Sunday morning dawns. Many of the folks heading back up to the Park City / Salt Lake City area were driving up together, continuing driving on the fun roads (just informally). While we would have loved to join the group, both Nugget and I were pretty tired. We had plans to meet friends at a beer festival at one of the ski resorts in the area and did not want to stress about time. We chose to head back on our own schedule & route.
This meant I actually got breakfast at that breakfast place, and I wasn't stressed about the long, slow line! I ordered biscuits and gravy. That's not always a good plan at a place not in the South, but I'd seen it the day before and it looked good. Others had said it was a good place, and our pastries the day before were good, so I suspected the biscuits and gravy would be, at worst, "good enough". They were delicious, served cut in half (like I prefer – most places don't do that), and with a more generous gravy portion than many places offer. They were served with eggs and potatoes, as well, both of which were great. Just as we'd been told Friday night, give the restaurant plenty of time, and you'll get great breakfast there!
We headed up to Salt Lake City by the more direct route. This still started on fairly small roads, just ones that weren't quite as twisty. Passing on these two lane roads is so much less stress in a car like this than in so many others. Yes, there are other fast cars, but with this one... I turn the dial to "Race" and wait patiently for the opportunity. Despite being in Race mode, it stays in high gear, feeling calm and relaxed, as traffic, curves, whatever go by and we wait for an open passing zone. When one appears, that steering-wheel-button turn signal is under my thumb, waiting for me, easy to push. Because it's in race mode, that twitch downward of my foot means the transmission takes itself down a few gears. The turbo spools up fast and we're accelerating hard. Past the car, my right thumb hits that turn signal button, and we move back to our side of the road. The benefit here isn't just that it's fast – I've passed in other fast cars and on a motorcycle. It's difficult to put into words just how quickly and also smooth and low stress this is. The car transforms itself, based on the speed of my inputs (and the lateral G and yaw), into and out of an edgy sports car in fractions of a second. I have exactly the dynamics I want at any given moment.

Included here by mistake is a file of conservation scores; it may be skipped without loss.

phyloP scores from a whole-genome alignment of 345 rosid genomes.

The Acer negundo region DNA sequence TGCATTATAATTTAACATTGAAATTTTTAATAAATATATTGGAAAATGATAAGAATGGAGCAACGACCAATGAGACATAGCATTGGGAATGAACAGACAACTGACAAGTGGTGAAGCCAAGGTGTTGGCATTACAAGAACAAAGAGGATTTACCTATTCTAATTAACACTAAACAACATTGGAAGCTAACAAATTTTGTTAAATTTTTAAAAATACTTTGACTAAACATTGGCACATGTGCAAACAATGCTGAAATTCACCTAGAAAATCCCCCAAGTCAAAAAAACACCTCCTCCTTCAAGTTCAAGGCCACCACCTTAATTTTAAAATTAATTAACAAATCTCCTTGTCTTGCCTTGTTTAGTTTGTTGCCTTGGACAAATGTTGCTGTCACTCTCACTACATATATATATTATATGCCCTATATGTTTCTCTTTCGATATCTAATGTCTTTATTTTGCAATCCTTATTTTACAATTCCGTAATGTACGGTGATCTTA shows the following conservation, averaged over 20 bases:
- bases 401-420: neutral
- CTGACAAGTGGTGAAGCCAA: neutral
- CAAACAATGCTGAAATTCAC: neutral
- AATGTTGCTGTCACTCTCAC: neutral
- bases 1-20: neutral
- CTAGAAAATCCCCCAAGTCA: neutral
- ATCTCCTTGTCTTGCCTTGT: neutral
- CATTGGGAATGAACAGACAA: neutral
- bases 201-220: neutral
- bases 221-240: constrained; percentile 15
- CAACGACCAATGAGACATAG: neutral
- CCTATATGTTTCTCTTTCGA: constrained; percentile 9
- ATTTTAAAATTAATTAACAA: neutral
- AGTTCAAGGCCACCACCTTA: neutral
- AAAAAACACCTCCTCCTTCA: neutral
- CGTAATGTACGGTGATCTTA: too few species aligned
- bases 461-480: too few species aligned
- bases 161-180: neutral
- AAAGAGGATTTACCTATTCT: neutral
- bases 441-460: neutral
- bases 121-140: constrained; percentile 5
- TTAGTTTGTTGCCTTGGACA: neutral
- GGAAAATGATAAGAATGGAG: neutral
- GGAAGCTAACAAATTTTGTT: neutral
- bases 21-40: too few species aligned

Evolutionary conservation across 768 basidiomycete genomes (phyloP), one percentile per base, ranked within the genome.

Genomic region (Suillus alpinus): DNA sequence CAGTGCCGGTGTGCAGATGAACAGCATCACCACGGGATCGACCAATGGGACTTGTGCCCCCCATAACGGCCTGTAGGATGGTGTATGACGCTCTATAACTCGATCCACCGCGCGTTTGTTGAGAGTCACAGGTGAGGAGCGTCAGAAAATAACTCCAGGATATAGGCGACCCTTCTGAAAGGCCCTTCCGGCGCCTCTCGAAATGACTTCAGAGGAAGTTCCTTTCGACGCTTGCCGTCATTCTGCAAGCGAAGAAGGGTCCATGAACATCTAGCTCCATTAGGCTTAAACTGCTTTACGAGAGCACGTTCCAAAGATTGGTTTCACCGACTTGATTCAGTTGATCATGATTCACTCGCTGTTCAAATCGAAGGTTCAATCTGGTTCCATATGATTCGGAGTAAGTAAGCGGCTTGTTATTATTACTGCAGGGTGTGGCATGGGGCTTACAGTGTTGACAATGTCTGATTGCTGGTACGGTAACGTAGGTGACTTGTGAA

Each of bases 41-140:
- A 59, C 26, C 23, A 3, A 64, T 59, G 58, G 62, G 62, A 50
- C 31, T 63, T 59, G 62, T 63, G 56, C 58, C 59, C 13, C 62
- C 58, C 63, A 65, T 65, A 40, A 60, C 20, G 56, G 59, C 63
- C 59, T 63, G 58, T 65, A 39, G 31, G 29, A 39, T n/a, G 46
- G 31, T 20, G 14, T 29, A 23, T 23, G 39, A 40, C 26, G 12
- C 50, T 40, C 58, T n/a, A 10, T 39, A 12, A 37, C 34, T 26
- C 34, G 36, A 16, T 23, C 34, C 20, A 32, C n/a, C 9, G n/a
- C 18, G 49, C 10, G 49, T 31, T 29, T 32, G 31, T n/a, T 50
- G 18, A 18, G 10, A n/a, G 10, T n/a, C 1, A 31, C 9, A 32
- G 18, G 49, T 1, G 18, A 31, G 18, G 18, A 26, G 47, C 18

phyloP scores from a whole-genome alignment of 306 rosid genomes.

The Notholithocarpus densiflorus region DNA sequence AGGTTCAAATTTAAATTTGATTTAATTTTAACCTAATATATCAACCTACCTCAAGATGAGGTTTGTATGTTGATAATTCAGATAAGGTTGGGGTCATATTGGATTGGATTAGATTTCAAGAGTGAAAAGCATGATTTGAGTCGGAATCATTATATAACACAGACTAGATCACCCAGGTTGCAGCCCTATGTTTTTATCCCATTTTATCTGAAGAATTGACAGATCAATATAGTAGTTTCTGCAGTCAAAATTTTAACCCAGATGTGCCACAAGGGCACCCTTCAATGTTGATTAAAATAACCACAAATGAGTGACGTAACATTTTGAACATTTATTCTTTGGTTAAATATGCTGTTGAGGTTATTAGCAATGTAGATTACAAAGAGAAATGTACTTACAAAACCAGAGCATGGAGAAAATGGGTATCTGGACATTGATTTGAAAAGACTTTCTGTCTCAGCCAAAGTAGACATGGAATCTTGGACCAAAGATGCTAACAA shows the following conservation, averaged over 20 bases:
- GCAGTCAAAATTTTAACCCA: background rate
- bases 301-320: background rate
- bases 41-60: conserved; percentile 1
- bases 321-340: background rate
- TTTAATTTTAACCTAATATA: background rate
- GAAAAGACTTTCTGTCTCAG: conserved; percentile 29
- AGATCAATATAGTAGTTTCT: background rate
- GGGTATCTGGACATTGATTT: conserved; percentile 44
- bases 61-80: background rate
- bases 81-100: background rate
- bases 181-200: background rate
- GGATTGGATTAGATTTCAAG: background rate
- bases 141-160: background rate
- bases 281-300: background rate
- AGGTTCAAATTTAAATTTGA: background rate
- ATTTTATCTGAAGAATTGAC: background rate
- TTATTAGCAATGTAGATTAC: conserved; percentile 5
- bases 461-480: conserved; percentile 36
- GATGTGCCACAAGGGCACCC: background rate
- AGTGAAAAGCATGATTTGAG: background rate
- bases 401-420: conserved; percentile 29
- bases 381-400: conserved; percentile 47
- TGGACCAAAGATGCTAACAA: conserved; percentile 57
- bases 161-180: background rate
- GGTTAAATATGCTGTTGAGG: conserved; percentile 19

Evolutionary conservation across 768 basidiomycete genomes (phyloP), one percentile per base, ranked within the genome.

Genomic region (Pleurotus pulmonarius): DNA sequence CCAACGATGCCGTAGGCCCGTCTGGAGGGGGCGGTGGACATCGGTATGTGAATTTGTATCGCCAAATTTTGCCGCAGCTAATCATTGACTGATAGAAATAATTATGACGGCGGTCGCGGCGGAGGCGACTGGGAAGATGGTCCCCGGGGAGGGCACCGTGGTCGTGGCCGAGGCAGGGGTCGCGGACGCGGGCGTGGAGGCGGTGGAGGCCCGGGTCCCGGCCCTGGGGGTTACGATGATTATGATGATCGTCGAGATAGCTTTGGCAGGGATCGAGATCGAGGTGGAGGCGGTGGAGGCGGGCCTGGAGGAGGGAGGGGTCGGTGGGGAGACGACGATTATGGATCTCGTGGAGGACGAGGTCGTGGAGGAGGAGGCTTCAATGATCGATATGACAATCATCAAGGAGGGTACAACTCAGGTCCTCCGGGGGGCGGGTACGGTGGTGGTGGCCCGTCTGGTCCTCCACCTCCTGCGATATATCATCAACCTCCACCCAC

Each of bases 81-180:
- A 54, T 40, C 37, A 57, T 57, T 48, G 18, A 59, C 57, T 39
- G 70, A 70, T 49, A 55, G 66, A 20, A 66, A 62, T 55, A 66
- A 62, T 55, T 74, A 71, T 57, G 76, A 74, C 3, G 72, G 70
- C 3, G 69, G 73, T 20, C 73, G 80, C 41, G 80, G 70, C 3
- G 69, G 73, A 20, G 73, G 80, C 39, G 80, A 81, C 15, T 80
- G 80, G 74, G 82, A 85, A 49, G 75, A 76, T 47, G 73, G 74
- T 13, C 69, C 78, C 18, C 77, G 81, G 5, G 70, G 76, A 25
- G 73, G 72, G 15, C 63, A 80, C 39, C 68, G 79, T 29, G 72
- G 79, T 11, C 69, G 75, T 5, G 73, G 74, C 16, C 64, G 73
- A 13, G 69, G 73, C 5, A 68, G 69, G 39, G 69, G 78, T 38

As we made it onto the interestate the car and I relax into a gentle pace and movements. We're going quickly, yeah, but without two-lane-road passing to do I don't need quick responses, so the car settles. The car transforms itself from a Boxster GTS to a big Merc sedan, just because I relaxed a bit. We make it to our hotel, check in, drop off all our stuff, and head out to meet our friends. Getting to the ski resort means more twisty roads, but with the festival and good weather they're packed with other cars, so there's no room to drive playfully here. Our friend had warned us there wasn't much parking at the festival site, but there was a shuttle from a bigger lot. We went straight to the big lot and took the shuttle. It was a quick ride, and we soon met our friends in a big field. We chatted about life and things... as the breezes changed. It got cooler. Rain started to roll in and people scattered. The rain wasn't hard, I'd have been fine, except... I left my jacket in the car. Nugget offered to go get it (and his own jacket), and that sounded great. Except, I realized a few moments later, I had the car key.